It's time again for Jessell's picks for the industry's winners and losers of 2003. Sit back and enjoy.
Must I peg TV news a loser? It did so many good and brave things. Reporters and their crews continue to risk their lives to keep an eye on things for us in Iraq. But TV news let us all down by not scrutinizing more closely what the Bush administration was thinking and doing leading up to the invasion. It failed to expose The Big Lie: that Iraq was in on 9/11 and an imminent threat to the U.S.
What makes me and a lot of others queasy is the feeling that TV news didn't really want to expose them. To do so would have risked being labeled unpatriotic by the White House and its supporters.
NBC's David Bloom seemed to lead the media into battle on a mobile video uplink of his own conception. Others distinguished themselves as "embeds" or "unilaterals." Never before had America been so close to the fighting. They were all winners. Well, not all. Geraldo Rivera was out there, too.
Ashleigh Banfield gets the Arthur Kent award for soaring high during an Iraqi war and then disappearing. She derailed after criticizing NBC's coverage of the war. So, I guess, that makes her a winner in one sense (journalism and ethics) and a loser in another (career).
As far as we can determine, Aaron Brown, CNN's answer to Dan Rather and Peter Jennings, is still on the golf course.
How about Spike Lee and Paris Hilton? They're winners for extraordinary marketing prowess. Spike promoted himself by suing Viacom after it announced that it would rename TNN Spike. Lee scored a bunch of headlines after some dopey judge declined to summarily dismiss his complaint that Viacom stole his name.
Meanwhile, Paris just scored. She is famous in one of those only-in-America kinds of ways. A tape of her sexual antics makes its way onto the Internet just as Fox is beginning to crank up promotion for her unreal reality series. This sorry show turns out to be the hit of Fox's fall season, which is all I need to say about the Fox fall season. Stamp it with a capital "L"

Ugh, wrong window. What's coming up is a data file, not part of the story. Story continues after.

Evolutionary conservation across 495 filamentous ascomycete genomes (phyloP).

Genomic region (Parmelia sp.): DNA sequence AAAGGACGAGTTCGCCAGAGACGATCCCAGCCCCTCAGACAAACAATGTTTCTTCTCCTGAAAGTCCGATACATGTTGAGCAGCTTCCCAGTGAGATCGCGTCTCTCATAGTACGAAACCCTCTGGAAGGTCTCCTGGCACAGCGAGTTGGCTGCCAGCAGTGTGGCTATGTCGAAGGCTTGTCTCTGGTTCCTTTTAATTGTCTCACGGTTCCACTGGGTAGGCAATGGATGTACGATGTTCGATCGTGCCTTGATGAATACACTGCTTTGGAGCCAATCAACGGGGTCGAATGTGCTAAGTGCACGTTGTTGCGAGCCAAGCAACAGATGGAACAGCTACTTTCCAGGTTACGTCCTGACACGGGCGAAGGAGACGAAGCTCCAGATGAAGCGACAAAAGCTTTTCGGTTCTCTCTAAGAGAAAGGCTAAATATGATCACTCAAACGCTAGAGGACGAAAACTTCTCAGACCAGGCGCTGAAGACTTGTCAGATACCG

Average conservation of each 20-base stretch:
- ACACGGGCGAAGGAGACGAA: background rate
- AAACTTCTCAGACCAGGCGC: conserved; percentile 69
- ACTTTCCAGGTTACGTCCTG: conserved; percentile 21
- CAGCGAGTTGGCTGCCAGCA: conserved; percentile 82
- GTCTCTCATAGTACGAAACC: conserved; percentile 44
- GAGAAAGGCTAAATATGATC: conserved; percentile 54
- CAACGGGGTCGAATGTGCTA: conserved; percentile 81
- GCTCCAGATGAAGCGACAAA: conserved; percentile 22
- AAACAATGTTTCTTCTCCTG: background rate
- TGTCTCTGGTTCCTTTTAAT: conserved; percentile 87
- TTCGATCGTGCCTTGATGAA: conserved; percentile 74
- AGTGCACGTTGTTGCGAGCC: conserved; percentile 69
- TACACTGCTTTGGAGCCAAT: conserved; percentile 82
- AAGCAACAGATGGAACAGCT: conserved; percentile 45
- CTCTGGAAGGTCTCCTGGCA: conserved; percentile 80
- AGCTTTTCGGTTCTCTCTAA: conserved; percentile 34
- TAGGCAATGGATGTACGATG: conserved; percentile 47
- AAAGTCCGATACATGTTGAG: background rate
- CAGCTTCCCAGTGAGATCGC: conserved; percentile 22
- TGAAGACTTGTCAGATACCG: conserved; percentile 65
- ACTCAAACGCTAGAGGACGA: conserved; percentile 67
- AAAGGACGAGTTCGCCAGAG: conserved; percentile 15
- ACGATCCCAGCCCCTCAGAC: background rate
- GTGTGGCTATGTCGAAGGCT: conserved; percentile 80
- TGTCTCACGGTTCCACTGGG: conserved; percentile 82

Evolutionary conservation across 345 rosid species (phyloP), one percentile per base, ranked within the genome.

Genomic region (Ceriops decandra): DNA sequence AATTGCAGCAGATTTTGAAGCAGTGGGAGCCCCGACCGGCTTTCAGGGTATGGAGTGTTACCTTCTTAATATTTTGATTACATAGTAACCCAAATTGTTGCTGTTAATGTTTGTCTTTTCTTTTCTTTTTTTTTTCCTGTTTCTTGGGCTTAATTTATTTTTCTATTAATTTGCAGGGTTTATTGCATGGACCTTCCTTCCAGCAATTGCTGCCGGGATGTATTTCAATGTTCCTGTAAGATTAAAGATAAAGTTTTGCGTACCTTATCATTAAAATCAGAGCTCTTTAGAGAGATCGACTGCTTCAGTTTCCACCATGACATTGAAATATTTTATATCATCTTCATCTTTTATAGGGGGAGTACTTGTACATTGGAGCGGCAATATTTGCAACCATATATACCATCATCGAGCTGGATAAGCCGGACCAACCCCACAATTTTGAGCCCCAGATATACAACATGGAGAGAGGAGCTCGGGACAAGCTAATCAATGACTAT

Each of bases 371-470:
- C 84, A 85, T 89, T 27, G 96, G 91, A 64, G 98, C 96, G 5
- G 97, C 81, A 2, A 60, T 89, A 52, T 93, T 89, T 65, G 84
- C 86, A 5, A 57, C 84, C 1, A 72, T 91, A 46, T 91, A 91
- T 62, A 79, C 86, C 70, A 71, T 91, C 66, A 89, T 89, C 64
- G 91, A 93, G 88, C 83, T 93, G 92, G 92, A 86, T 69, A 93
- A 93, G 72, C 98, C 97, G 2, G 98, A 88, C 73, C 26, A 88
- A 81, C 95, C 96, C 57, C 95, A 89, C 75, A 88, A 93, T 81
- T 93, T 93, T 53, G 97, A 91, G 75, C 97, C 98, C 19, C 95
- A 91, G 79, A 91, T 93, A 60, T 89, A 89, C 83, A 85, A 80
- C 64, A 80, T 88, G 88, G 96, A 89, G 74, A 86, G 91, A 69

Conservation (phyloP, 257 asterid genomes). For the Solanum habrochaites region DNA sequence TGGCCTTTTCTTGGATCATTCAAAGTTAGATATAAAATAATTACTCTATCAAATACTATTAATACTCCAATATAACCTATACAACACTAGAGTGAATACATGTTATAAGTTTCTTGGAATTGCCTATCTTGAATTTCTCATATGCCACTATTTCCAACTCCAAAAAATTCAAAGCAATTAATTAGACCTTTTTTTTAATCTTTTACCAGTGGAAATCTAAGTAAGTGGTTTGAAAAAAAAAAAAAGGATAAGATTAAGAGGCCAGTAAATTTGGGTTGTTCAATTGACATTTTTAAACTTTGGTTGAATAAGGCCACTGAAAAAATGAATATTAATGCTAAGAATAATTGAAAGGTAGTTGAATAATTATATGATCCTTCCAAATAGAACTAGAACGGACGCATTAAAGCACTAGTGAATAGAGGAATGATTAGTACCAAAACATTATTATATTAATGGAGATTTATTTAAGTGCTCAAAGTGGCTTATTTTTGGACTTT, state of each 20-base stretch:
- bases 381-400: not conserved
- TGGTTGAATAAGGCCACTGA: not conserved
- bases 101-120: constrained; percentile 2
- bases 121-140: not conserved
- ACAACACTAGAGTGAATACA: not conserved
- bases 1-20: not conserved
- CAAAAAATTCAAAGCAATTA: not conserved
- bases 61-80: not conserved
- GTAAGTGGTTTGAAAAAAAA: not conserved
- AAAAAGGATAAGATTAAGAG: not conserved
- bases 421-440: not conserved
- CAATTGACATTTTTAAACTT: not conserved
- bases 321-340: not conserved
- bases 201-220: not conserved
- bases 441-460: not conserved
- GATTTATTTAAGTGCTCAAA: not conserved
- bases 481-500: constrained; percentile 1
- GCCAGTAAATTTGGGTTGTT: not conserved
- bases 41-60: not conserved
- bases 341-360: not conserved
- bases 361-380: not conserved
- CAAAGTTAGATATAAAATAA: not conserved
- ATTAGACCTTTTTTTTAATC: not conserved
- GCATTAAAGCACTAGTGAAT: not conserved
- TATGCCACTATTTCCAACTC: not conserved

It's too soon to call Jeff Zucker a loser. But, hey, Jeff, how about a hit? That was your boss, Bob Wright, making a joke about your Friends
replacement, Coupling, at the NBC holiday party last Tuesday in front of the entire New York media press corps. How are you going to get the No. 2 job if you can't program Thursday night?
No doubt about it, Les Moonves is a winner. I made a point of telling him so at the CBS holiday party two days after NBC's. While the other broadcast networks are waning, CBS is waxing. But what I didn't tell him (the mood of the evening was too festive) is that he cannot be forgiven for dumping The Reagans. A network's determination to air a controversial program should always outstrip the pressure not to air it.
ESPN is another network that hasn't learned this lesson, which makes it a loser. It creates a hit series, Playmakers, and now will likely bench it because the NFL complains that its portrayal is too negative.
ESPN has tried to defend the show by arguing that it isn't real, that it's only entertainment. But we know that the troubles and vices of the fictional players—wife beating, womanizing, drug and steroid use—are all too real. We know because we read the papers. We know because Lawrence Taylor just wrote a book about it. And LT knows more about NFL players than Paul Tagliabue ever will.
Let's talk media moguls. In the W column, we have Wright and Rupert Murdoch. They look to have gotten what they wanted. Wright established NBC as a long-term player by dealing for the best of Vivendi Entertainment. Murdoch is poised to take control of DirecTV, the No. 1 satellite-TV company. You already know the losers: Steve Case, Jean-Paul Messier and Edgar Bronfman.
I'm not sure what to say about Disney. If Eisner and Iger are poised to lead Disney and ABC into a new era of growth and innovation, they had better get some PR help. Nobody is buying it.
I don't pretend this list is exhausted, but my space is. If you have nominations of your own, drop me an e-mail.